Kargil is located in Ladakh and is a usual stopover for people leading towards Leh or Padum. The town is 11 Km away from the actual line of control and is small enough to be explored by wayfaring.
Situated drastically close to the Line of Control, this town, apart from being a tourist hotspot, is also a volatile region, owing to the terrorism prevalent from the other side of the LOC. This was the same region, where India had fought its last war with their neighbour Pakistan in 1999, incidentally the first war in India to have received wide coverage, both in newspapers and on television. Kargil doesn't end here. Apart from the glorious War Memorial in the Drass town, situated at the foothill of the Tololing Hills, the district has several Buddhist monasteries, where you can seek blessings in peace, be it the Lamayuru Monastery, or the scenic monasteries at Phuktal, Sani & the Cave Monastery. To sum up, Kargil is a destination that suits the bold travellers, who want a slice of adrenaline rushing up every moment in their veins.
The beautiful area is embellished with sturdy rocks with the crystal clear Suru river stream flows. There are rich apple, mulberry and apricots orchard in summers. There are revered monasteries and mosques as well, exhibiting the culture of Kargil
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- Kargil is a sensitive area on the Line of control between India and Pakistan and it is best to be aware of the latest happenings on the political front before planning a trip in this area.
- Kargil lies in one of India's coldest region and appropriate clothing is required throughout the year.
A beautiful mix of serenity and patriotism. Home to some of the most beautiful abodes of Buddhism.
Extremely cold in winters. A volatile region owing to proximity with LOC.
Ideal for tourists of every kind. People visiting Ladakh or Srinagar can make a stopover here.
La dvags rgyal rabs used to denote the present-day territory of Kargil as 'dKal skyil' which is a Tibetan connotation of its original name. Earlier, it was known as Purig, as wars went and multiple dynasties ruled the territory, it’s identity changed in many ways. There are multiple contradictions related to the origin of the word which is why it is still under debate. Kargil is said to be derived from 'Kar' which means castle and 'rKil' which means the centre as in a place that lies among various kingdoms. Another competing theory says it has been derived from 'gar' which means anywhere and 'Khil' a central location where people can reside.
Kargil was initially a part of the Baltistan district of Ladakh where it used to provide shelter to Tibetan Buddhists. With the rise of Shia movement in the 14th century, the first Kashmir war resulted in the division of the district and 1947 it became a part of Kashmir. At the end of Indo-Pak war in the 1970s, both the nations signed a treaty called the Shimla agreement which reinforced the cease-fire line as Line of Control (LoC) and pledged to respect the boundary. Pakistan forces in 1999 infiltrated the 160 kilometres long stretch of the ridge which overlooked the road from Srinagar to Leh. After a brief period of diplomacy and war, Pakistan forces withdrew, but the trail of conspiracies didn’t. Another major outlook that made Kargil of great historical significance was its silk route. It was a major gateway for traders and played a crucial role in its early economy.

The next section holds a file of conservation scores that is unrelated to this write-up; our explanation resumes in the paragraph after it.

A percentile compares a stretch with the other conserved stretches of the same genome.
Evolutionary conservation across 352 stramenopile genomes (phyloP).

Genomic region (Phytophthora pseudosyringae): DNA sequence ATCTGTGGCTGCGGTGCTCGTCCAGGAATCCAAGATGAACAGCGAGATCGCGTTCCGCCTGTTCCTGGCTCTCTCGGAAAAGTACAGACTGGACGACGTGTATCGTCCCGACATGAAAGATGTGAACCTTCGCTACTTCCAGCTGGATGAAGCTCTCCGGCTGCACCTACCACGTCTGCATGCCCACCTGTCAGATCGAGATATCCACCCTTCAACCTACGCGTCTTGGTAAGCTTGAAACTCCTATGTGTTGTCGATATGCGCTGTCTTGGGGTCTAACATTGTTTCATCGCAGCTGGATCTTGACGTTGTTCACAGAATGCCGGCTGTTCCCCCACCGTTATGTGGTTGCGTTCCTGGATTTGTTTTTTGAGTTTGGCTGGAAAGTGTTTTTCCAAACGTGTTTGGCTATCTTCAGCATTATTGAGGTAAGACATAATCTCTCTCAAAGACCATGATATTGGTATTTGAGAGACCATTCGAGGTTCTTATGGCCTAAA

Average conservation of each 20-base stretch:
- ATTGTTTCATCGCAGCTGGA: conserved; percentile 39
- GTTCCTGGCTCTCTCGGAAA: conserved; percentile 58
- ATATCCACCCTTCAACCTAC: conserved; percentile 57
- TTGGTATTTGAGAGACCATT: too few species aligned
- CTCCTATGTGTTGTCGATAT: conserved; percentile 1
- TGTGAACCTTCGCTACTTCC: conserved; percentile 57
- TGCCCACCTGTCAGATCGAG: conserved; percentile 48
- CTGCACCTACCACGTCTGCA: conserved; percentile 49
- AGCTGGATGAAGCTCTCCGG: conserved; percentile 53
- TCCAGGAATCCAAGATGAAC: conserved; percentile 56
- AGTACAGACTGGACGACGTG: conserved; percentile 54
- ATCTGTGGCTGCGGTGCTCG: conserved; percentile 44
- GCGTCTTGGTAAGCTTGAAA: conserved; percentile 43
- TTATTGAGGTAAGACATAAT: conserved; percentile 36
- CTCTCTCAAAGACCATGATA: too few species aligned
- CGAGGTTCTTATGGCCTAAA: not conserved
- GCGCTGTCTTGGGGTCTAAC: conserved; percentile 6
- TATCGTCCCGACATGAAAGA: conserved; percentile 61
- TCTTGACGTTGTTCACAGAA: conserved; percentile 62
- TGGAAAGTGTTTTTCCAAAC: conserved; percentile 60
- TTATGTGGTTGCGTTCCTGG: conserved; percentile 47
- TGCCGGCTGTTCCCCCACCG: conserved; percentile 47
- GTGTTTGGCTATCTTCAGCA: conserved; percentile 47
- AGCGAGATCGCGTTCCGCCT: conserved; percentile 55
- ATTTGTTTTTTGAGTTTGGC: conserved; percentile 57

Kargil was occupied by the Pakistani troops in the summers of 1999 and the Indian Military forces left no stone unturned in order to recapture this paradise. The Kargil war continued from 8th may to 5th July 1999, during the course of which several Indian army men sacrificed their lives to protect the country. The bravery of such sort is incomparable. In spite of the enmity that grew then, the valley survived unscathed.
Kargil is a millitary area, also used as a stopover for people going to Ladakh from Srinagar or while returning. While your stay in Kargil, you should visit the Kargil War Memorial to witness the heroics of Indian army in the 1999 war against Pakistan. Mulbekh Monastery is another peaceful place where you can go and relax amidst nature. You can walk around the main bazaar and indulge in shopping and eating and visit nearby monasteries.
The main bazaar is filled with plenty of eateries offering Punjabi, Tibetan and Kashmiri cuisines. Pasgo and Shangrila restaurants are considered the best. Though there are chances that you might find the food to be relatively expensive in the vicinity
The question is pretty vague to answer but I am just writing down my experience. On 29th July 2013, I took the government bus from Srinagar to Leh. It had a overnight stop at Kargil and then it continues its journey to Leh, the next day.Ã?Â The road from Srinagar to Kargil passes through the camp of Amarnath Yatra and you would come across the Kargil War Memorial -Ã?Â located in Dras, in the foothills of the Tololing Hill, about 5 km from the city centre. The Kargil town is like any other town in the Ladakh Region - may be bigger. It has a big bus stand, hotels, restaurants and good bakeries. It is a junction from which you can go to Leh or Srinagar or to Padum in Zanskar Valley so it is bit crowded with tourists during the peak season. In fact, I decided to go to Padum rather than Leh from Kargil.Ã?Â It was quite a normal experience to travel to the place and the locals were pretty friendly.Ã?Â